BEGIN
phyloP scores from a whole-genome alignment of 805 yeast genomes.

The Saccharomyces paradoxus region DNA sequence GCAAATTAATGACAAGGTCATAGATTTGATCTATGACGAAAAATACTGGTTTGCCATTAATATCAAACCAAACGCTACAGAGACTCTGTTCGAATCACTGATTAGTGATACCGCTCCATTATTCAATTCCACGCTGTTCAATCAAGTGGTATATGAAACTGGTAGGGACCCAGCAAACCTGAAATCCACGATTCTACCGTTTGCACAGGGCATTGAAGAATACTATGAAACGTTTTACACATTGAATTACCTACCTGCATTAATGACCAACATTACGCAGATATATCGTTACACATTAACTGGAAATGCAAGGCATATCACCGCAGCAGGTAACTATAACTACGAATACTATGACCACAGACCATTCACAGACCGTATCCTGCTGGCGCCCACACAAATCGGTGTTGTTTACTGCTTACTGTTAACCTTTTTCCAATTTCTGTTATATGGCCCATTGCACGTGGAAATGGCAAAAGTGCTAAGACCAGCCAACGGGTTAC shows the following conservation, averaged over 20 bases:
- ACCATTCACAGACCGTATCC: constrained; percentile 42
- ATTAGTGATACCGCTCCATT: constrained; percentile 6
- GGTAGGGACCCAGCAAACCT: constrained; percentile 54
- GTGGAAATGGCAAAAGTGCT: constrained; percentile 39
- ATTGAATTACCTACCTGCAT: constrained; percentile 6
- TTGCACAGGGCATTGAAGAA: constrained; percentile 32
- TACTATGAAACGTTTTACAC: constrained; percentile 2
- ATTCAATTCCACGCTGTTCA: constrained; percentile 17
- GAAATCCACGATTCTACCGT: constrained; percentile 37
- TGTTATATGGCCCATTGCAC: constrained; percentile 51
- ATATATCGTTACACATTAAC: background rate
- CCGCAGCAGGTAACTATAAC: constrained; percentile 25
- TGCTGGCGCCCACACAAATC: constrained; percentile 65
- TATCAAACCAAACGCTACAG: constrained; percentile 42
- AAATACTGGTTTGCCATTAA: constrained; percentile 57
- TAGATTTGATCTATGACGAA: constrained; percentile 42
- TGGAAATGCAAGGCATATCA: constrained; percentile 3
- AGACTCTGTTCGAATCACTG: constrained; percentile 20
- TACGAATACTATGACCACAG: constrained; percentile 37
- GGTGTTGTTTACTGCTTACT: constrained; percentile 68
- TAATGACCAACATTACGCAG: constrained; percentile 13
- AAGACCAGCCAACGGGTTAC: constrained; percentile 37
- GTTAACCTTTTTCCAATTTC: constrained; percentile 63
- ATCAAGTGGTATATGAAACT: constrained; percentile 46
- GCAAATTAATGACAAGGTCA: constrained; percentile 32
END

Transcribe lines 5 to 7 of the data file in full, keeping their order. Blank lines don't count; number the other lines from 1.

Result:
- GGTAGGGACCCAGCAAACCT: constrained; percentile 54
- GTGGAAATGGCAAAAGTGCT: constrained; percentile 39
- ATTGAATTACCTACCTGCAT: constrained; percentile 6